Commentary (Theriault/Buzdar): Pregnancy and Breast Cancer

OncologyONCOLOGY Vol 19 No 6
Volume 19
Issue 6

Drs. Patridge and Schapira setout to review breast cancerand pregnancy, discuss treatmentoptions for breast cancer duringpregnancy, and summarize the availableevidence regarding safety of pregnancyafter breast cancer. This is asubstantial undertaking. They beginby reviewing the epidemiologic dataindicating an early increase in risk ofbreast cancer development after pregnancyand the likely long-term protectiveeffect of pregnancy on breastcancer risks. The subsequent focus oftheir review is on breast cancer duringpregnancy, a relatively rare occurrence.In a study from California,Smith et al indicated that the frequencyof breast cancer concurrent withpregnancy was 1.3 per 10,000 livesingleton births.[1] The authors notea frequently quoted figure of 1 in 3,000pregnancies.

Drs. Patridge and Schapira set out to review breast cancer and pregnancy, discuss treatment options for breast cancer during pregnancy, and summarize the available evidence regarding safety of pregnancy after breast cancer. This is a substantial undertaking. They begin by reviewing the epidemiologic data indicating an early increase in risk of breast cancer development after pregnancy and the likely long-term protective effect of pregnancy on breast cancer risks. The subsequent focus of their review is on breast cancer during pregnancy, a relatively rare occurrence. In a study from California, Smith et al indicated that the frequency of breast cancer concurrent with pregnancy was 1.3 per 10,000 live singleton births.[1] The authors note a frequently quoted figure of 1 in 3,000 pregnancies. Initial Evaluation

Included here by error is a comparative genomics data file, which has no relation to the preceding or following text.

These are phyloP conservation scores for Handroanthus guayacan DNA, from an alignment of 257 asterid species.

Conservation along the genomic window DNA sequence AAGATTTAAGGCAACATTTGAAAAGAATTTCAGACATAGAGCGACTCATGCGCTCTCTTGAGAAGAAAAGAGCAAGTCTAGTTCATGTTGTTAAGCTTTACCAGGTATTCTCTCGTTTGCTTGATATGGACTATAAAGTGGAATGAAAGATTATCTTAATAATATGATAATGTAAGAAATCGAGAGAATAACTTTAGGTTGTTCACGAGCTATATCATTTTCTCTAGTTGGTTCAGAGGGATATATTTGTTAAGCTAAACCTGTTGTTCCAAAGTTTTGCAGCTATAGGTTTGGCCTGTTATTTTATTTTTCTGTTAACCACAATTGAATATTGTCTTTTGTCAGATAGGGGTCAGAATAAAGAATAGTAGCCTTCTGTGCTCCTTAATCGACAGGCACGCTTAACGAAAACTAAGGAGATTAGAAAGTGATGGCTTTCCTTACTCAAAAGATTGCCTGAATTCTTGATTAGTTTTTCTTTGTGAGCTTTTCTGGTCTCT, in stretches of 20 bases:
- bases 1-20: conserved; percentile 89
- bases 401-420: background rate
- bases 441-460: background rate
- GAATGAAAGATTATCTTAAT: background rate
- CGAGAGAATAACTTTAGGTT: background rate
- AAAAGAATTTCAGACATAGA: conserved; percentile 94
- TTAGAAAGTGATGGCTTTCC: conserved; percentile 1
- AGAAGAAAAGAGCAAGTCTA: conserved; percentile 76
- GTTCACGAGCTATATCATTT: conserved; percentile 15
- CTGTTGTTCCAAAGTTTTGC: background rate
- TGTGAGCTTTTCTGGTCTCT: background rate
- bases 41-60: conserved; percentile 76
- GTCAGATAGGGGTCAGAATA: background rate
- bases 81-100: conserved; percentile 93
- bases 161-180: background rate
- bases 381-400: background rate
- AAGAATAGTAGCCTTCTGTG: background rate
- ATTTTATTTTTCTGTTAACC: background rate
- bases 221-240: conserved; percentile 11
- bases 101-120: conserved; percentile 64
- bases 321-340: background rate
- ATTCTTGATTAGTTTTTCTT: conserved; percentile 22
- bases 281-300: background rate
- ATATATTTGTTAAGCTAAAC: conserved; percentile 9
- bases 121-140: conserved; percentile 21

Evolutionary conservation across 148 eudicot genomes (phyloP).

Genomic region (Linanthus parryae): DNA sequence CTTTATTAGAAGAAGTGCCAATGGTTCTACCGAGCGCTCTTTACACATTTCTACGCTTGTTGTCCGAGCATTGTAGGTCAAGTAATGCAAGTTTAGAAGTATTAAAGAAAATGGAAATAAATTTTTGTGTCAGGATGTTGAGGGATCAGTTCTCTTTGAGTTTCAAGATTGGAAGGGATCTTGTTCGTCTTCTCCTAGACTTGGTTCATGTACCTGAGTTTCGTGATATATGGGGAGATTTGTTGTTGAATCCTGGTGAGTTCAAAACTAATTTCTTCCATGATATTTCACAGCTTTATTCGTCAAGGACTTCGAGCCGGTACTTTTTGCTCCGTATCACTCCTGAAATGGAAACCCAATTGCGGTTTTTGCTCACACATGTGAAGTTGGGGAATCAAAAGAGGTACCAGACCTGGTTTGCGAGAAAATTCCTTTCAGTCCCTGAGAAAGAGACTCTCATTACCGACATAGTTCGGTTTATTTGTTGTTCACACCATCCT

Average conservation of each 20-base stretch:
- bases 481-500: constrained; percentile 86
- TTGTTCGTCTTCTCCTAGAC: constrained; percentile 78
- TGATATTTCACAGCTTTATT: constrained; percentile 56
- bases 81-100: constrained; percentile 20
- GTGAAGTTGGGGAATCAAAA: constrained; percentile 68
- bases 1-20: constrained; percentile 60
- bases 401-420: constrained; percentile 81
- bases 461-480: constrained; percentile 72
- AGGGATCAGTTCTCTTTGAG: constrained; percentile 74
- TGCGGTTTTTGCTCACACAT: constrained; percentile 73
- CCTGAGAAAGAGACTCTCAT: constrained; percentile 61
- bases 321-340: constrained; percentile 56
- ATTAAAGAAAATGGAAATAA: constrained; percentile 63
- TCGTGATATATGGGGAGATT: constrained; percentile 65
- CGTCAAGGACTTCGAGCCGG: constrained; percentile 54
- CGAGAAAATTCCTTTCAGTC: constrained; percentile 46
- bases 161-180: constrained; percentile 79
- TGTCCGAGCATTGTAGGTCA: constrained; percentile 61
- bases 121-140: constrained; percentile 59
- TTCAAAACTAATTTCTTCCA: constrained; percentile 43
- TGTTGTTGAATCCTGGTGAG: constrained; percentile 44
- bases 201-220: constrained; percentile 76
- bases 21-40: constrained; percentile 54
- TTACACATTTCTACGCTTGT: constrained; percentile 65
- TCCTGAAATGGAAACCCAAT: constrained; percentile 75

It is important to establish the diagnosis and extent of disease in a pregnant patient prior to any therapeutic recommendation. At our institution, the evaluation of these patients includes diagnostic mammogram and ultrasound of the breast and nodal basins and contralateral breast diagnostic mammogram. Mammography is safe during pregnancy with the use of abdominal shielding. There are concerns about increased breast density obscuring breast cancer mammographic detection. However, Liberman et al have reported 18 of 23 mammograms to be abnormal during pregnancy.[ 2] Ahn et al reported 13 of 15 patients to have abnormal mammograms, even though patients had radiographically dense breasts. Ahn et al also reported that ultrasonographic evaluation of the breast yielded abnormality in 19 of 19 patients with breast cancer and concurrent pregnancy.[3] The authors recommend ultrasound and/or magnetic resonance imaging (MRI) of the breast. The use of MRI is not supported by evidence. There is a case report of MRI in a lactating patient with diffuse gadolinium uptake noted throughout both breasts. This was felt to be similar to findings associated with malignancy, but no focal abnormality could be determined.[ 4] In fact, MRI of the breast is not recommended during pregnancy because of its undefined role. Gadolinium contrast crosses the placenta and has been shown to cause developmental, skeletal, and visceral abnormalities in rats.[5,6] Diagnosis and Staging